John Grey, Ignorance is all Bliss can Afford


These vacuums impale me
with the sound of your name.
But I wake up
in the same blue blankets as yesterday,
sweating sunshine,
eyes dancing in the fall of yellow hair.

I can’t make fire with sticks.
I cannot leave myself.
I cannot rub the ointment.
I can go from room to room
I can imagine permanent darkness
and go out of my mind.
I can believe I was
the first man to ever love a woman.
I’m capable of branding that
deep into my head and heart.

But dreams stink of blood.
They attract sharks.
They’re petrol-soaked rags.
They can flare up at any moment.
And they continue
even after I rise
in this frozen house,
even as I celebrate
a new marriage with a good woman.
I should grow wings and soar.
I should open up to you
on this first morning.
What I shouldn’t do
is wrap my feelings around themselves,
make some kind of knot.

You watch HGTV.
You make honey.
You carry sugar in your pocket
to tempt my tender thoughts.

The night you danced
naked around our bed
is now the creak of floorboards,
hot-plate burning,
water hissing
and a thought,
what is tomorrow?

It’s a woman in white.
When she’s loved enough,
red hands and ironed shirts
will replace pert yellow bonnets.


Without email, Gordon would be dead.
He’d be the suicide you read about
in small print in your newspaper.
He drinks this correspondence.
He eats it right off the screen.
To him, the sweetest words
on the planet are ‘You have mail.’
What’s he care if someone
is trying to sell him cut-rate drugs
from Canada or a penis enlarger
or penny stock about to shock the world.
Every day, it’s the same excitement.
He drools over each message.
His mailbox is his harem.
And many is the wife that he responds to.
So what if the Nigerians took his savings.
And some hacker in California
is bleeding his MasterCard dry.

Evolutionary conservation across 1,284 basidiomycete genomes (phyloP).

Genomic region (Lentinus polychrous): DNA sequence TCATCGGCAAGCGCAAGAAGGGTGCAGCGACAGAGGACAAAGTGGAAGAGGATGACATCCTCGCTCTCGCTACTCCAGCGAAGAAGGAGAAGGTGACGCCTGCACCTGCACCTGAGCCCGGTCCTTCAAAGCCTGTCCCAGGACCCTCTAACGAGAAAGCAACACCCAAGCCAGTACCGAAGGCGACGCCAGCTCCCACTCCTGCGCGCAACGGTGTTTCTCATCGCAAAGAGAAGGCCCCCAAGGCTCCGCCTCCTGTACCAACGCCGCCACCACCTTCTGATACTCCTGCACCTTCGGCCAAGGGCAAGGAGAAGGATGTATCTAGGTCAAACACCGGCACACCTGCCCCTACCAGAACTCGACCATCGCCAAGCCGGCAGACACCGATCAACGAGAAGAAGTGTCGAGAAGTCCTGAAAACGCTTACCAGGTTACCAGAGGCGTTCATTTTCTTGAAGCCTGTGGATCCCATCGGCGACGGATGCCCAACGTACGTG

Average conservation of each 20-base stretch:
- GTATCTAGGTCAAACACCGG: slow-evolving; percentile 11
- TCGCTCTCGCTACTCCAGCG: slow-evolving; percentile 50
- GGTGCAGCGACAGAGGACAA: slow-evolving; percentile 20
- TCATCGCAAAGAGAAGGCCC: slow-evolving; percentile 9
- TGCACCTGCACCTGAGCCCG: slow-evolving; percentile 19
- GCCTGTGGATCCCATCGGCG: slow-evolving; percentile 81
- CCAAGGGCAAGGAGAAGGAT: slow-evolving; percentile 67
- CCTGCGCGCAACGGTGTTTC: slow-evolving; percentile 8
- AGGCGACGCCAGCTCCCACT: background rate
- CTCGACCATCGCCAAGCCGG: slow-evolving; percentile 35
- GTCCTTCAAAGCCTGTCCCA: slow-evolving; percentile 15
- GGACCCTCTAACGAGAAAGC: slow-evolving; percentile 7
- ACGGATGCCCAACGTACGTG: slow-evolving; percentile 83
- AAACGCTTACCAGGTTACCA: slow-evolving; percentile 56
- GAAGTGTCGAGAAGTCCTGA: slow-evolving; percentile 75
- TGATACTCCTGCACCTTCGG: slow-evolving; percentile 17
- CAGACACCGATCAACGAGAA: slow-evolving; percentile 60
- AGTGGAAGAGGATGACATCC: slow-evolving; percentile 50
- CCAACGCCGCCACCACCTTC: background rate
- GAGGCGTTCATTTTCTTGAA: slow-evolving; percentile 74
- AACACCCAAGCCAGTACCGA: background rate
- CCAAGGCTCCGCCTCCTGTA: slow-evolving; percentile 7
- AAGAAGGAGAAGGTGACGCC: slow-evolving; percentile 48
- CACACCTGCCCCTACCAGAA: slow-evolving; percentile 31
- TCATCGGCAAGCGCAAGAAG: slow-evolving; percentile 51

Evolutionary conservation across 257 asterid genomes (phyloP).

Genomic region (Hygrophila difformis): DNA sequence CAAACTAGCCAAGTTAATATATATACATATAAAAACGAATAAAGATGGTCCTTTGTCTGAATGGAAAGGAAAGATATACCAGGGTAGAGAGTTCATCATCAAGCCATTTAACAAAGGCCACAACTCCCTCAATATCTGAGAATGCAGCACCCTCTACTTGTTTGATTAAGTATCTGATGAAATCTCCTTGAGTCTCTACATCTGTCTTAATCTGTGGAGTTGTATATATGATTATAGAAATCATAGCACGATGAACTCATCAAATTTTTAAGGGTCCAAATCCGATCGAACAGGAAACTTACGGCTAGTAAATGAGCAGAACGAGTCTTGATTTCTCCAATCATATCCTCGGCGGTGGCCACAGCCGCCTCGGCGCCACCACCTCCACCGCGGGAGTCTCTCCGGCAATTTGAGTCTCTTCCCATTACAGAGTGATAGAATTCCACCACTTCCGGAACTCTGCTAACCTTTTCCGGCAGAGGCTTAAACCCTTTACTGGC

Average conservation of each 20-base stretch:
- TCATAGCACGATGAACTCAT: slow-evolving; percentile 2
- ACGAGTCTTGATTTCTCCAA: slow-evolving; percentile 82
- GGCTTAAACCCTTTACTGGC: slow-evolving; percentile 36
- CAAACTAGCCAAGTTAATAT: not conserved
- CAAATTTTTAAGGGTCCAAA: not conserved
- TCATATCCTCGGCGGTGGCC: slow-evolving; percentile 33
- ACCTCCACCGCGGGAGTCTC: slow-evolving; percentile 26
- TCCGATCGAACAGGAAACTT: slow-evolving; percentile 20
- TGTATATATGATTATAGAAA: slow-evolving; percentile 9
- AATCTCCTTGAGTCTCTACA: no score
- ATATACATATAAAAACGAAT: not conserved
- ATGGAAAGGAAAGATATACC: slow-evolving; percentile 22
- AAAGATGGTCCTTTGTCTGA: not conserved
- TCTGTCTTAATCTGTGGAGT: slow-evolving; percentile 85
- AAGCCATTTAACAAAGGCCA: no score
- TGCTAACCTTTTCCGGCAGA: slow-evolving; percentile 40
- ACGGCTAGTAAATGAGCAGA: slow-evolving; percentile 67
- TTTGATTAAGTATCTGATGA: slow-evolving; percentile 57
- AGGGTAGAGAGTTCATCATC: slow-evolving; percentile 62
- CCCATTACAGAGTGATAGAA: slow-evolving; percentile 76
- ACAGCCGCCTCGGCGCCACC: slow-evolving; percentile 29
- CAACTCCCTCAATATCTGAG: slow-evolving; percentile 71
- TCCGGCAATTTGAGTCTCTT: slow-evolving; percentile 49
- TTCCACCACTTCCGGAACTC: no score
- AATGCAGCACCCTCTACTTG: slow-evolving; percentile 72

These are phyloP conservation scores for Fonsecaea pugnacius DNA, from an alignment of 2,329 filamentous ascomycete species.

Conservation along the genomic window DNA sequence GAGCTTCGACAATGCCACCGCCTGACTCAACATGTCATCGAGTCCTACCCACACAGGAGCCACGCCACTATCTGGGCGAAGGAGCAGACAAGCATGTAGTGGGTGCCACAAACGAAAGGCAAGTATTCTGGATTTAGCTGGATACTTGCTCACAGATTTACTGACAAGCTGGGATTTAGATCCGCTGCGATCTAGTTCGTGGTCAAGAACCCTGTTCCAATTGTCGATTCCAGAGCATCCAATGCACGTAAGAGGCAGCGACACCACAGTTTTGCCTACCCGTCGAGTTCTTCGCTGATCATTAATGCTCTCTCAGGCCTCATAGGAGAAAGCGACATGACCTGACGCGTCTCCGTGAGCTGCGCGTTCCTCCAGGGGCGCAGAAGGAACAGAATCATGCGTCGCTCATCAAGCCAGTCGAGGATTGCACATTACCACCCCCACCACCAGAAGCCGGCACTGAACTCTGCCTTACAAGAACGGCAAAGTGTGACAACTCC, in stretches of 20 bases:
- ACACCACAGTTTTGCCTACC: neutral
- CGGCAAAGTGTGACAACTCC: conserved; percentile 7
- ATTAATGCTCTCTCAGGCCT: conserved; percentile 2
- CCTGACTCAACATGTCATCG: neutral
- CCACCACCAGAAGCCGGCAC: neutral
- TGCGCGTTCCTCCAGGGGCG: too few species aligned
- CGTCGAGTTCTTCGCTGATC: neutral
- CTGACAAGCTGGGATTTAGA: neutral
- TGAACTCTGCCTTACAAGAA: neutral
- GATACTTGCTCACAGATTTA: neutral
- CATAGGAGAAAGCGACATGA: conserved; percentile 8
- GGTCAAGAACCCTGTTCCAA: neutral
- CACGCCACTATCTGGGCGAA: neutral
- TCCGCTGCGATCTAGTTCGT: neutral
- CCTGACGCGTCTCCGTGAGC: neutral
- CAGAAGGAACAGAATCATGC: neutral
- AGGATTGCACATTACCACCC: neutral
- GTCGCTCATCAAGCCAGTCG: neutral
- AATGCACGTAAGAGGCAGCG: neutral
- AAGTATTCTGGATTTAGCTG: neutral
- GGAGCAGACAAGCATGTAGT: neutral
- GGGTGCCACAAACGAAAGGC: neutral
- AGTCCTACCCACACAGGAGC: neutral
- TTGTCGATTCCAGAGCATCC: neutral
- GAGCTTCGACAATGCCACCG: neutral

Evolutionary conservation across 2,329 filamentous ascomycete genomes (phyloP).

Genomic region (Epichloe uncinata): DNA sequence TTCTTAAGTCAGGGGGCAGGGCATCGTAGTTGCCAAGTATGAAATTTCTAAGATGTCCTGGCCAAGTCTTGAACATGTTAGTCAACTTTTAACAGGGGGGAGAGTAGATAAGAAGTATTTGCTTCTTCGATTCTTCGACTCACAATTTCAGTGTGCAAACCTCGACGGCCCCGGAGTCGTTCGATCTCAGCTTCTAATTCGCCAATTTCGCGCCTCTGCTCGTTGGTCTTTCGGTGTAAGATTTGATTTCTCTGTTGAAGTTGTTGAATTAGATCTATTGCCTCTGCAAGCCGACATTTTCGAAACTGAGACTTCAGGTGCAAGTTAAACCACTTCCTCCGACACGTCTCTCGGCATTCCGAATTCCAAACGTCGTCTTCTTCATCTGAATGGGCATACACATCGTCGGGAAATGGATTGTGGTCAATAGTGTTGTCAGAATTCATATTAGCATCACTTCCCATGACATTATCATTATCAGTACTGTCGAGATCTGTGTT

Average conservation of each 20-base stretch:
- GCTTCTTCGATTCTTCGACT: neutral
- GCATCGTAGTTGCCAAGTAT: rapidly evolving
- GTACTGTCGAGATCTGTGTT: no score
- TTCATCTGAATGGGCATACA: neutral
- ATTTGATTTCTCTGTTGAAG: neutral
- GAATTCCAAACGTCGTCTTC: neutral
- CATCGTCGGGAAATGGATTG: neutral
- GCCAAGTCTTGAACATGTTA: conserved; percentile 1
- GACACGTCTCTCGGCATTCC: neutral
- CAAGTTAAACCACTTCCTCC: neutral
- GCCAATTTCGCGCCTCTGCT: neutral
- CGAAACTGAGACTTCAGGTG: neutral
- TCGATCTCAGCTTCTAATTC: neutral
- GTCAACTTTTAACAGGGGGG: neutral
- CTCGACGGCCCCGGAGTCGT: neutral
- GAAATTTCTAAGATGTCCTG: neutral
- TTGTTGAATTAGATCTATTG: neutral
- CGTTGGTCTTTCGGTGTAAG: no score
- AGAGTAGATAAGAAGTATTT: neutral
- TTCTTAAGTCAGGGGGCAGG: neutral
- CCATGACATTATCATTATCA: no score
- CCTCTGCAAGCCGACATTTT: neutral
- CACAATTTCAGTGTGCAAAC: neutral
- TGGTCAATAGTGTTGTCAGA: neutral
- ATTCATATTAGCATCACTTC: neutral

People care enough to write to him.
And he takes the time to
write to them in return.
He’s at the center of something
warm and wonderful.
Friends try but fail him.
But thank God strangers
have his address.


Now the hour is too populated,
with its push, its shove,
its constantly moving epicenter,
sweat and groan and pain,
even the slightest opening
quickly filled with
the first flesh thereabouts.
My senses are foreign regions.
My feet throw away their motion
at the behest of someone else’s elbows,
a stomach as rigid as a sculptor’s block.
Those within go this way, that way,
oblivious to the direction of the whole.
I am no longer singular when
the constant clashing movement
stands me still.
Or I push against the grain
that briefly swallows me,
spews me out into a wedge between
a fat old woman and
a skinny man in pinstripes.
Lungs fight to breathe.
Air is passed around begrudgingly.
Finally, we squeeze our way
through the ballgame turnstiles.
Or into the theater.
Or to the train.
Or close up at the bloody accident
or the celebrity parading by.
Or to trample the ones not like us,
to smash their windows,
plunge burning crosses into their front lawns.
So goes the crush,
all of us together,
none of us a part of it.


They squeeze out of a body
and into their own name.
Bodies washed clean
of another’s insides,
they arc as pure as they ever will be,
crying from shock,
towel-rubbed in a blazing light.

Then they look back at where
they come from,
choose that weary, sore,
suddenly disfigured body
over all these others,
neat and masked.

Their expressions are not new,
nor are their mouths –
their imitations come naturally.
They have no past
but an active present
surveyed with tiny gripping fingers
and futures so powerful
they overwhelm the years remaining
of the wombs that bore them.

There are twenty of them in a room
watched through glass,
fussed over by nurses.
But they are already on their own.
The first ideas come direct.
Their senses work for them alone.

They entered the world knowing nothing
of what we know.
Such ignorance
is all bliss can afford.

John Grey is an Australian poet, US resident. Recently he was published in Examined Life Journal, Evening Street Review, and Columbia Review and he has work forthcoming in Harpur Palate, Poetry East and Midwest Quarterly.

To read more of John, click here.

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